It seems the dating apps have found a special connect with masses across the country. With Tinder, under Taru Kapoor’s dynamic leadership redefining the dating app space, there are many other dating apps in the country today which are competing for a larger market share.
According to media reports Kapoor is focusing on establishing the brand in India, steering user growth and increasing user engagement by focusing on local user needs. This is a step towards making India its core market, a move that’s noticed by other players in this growing category. The 97% growth of its active user base in India over three months and 400% increase of app downloads over the last year explains Tinder’s strategy to open its first international office in Delhi.
Close behind is TrulyMadly; launched in 2014 whose market share is 2.5 % in the pool of 100 mn singles in India. Targeted at women aged between 22 and 27, the app is focused in terms of reaching its TG and is the first brand to advertise on Instagram.
Another homegrown app built in 2014, Woo has 2.5 million users with 20,000 matches per day and targets single urban individual between 25 and 35 who are largely available on digital space.
While the Hyderabad-based dating website QuackQuack has 1.3 million users of which 60% are from metros and 40% from tier-II and tier-III cities.
Having the right edge
In the last two years the category has been growing with many new players foraying into this segment.
Speaking about the competition in the dating app segment, Ravi Mittal, founder, QuackQuack says, “Our focus has been more on the casual side of dating and with our target audience being youngsters in 18-25 age group, we’re doing pretty good in terms of driving traffic and we drive close to 10 million views on our app and browser versions. With our presence being on app and desktop / mobile browsers, we’re available to a larger audience pool who don’t use apps for everything. So our target is quite unique when it comes to competition.”
New-Delhi-based TrulyMadly only considers Tinder as its main competition on the basis of their numbers. “But Tinder has a different positioning. Also if you look at social media we have lot more responses and engagement than others. Also our tie-ups with reputed content partners get us more traction,” says Saumya Agarwal, Business Manager- Revenue & Growth, TrulyMadly.com.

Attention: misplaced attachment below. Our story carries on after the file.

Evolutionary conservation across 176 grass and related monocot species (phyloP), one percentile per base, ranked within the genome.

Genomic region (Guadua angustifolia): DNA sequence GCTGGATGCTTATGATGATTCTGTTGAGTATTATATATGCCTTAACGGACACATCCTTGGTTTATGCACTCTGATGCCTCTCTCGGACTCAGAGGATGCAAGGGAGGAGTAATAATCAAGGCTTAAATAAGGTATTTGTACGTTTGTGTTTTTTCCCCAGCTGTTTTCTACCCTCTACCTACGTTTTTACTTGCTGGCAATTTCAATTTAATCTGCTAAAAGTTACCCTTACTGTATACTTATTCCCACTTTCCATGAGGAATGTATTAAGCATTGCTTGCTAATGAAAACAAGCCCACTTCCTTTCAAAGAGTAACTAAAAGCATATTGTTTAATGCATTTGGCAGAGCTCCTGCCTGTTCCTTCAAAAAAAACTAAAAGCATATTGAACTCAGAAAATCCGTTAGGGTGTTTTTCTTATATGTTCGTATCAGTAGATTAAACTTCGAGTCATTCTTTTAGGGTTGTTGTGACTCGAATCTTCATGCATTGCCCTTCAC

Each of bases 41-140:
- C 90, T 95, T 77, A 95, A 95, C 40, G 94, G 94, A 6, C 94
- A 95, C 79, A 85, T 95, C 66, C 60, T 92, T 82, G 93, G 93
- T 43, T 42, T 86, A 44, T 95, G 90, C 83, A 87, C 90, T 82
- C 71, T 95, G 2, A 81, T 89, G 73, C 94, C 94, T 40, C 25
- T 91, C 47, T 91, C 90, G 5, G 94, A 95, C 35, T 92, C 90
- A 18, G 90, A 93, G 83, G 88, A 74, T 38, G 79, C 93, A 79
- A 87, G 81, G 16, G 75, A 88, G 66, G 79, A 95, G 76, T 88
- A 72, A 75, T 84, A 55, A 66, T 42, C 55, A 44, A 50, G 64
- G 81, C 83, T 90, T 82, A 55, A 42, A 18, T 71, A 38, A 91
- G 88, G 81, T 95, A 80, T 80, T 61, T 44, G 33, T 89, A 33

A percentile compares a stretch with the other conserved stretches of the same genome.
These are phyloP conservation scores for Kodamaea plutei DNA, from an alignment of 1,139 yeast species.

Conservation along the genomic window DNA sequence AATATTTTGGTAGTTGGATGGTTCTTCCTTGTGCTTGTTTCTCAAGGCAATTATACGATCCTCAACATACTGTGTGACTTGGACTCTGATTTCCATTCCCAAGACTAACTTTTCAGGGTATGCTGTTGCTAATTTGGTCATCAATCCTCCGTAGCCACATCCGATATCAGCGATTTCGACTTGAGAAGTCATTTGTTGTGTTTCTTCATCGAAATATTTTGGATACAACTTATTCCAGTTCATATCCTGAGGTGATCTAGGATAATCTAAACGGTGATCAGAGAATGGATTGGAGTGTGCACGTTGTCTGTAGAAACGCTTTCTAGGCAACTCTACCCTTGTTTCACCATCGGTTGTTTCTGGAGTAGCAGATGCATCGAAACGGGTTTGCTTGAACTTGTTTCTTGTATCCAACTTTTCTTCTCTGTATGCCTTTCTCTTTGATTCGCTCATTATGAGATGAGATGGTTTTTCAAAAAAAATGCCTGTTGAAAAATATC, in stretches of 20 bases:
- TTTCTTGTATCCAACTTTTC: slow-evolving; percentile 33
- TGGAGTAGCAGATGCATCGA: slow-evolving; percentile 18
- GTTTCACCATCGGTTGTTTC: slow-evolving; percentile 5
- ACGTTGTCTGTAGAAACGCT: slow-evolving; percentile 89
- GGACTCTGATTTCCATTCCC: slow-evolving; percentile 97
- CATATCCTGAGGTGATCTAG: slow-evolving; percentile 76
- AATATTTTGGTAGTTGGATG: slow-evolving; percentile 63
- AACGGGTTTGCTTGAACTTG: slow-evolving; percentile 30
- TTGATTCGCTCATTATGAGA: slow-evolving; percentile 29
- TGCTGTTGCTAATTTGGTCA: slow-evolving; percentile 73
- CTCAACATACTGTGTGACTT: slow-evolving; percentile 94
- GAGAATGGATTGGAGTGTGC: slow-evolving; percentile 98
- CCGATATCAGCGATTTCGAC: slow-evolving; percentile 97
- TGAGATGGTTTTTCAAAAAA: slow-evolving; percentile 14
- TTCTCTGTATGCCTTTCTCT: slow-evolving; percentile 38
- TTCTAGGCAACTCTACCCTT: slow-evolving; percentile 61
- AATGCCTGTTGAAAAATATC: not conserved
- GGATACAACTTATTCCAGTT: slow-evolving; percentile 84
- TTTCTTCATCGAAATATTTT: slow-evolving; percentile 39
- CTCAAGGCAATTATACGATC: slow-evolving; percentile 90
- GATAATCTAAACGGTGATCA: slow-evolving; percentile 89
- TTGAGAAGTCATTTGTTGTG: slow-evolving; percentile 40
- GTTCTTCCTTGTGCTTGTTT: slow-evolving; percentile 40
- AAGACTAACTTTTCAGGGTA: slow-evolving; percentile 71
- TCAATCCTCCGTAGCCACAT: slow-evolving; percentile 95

Woo differentiates itself from competitors in this space on the basis of their features like tag search, question card and screening process. “We are focused on going global and already have presence in Indonesia, Malaysia, Philippines, Singapore and Dubai,” said Ritesh Bhatnagar, Head of Marketing and Growth, Woo
TVC: A one off strategy
For most of these players a mix of digital and offline marketing has worked in their favour, though Truly Madly and Woo did test the waters in television advertising. Both of them released their maiden TVCs, after a year of their launch in the market, around the same time (last August) which worked for the brands to strengthen their presence. Despite the success, TVCs will not be on their radar for the time being.
“We made sure that we were well heard and that worked. We got a raise of around 50 % people coming on the app at that time,” explains Bhatnagar, whose campaign titled ‘Find Magic Find Love with Woo’, was executed in three phases and ran for about 12 weeks starting with TV in the first phase, followed by radio and outdoor media in second and on-ground activities in the third.
Agarwal says, “The TVC (Go Boy Browsing) did magic for us. We got almost 100 % month-on-month growth in terms of downloads. So it did help us establish brand proposition which we have carried out online. So there’s no need for us to do another TVC.”
While Woo did a 360-degree campaign (including print, radio television and digital), TrulyMadly restricted itself to TV. “We did few campaigns with radio, we don’t do print as it doesn’t resonate with our product. We don’t do a lot of traditional media,” says Agarwal.
Restricting to digital marketing
Digital marketing is the name of the game for all the dating apps for its cost efficiency and targeted marketing. Bagla agrees, “Our (TrulyMadly’s) TG is always consuming good content online. The kind of shareability you get online, you can’t expect that from TV. So once you create digital content that has the potential to become viral you don’t need to take extra effort to use other platform.”
The app’s strategy to create viral content can be reflected in its associations with comedy collective-- All India Bakchod, digital media website POPxo, Bollywood and lifestyle blog Miss Malini. “The film with AIB called Creep Qawwali garnered 1.5 million views on YouTube. One of our first campaigns Breaking Stereotypes deserves a mention as it went viral. So videos and topical content worked well for us,” shares Bagla, who will focus on creating ‘valuable digital content in house’ this year. ‘It will be short form videos that POPxo does which are themed on lifestyle, dating and testimonials,” she explains.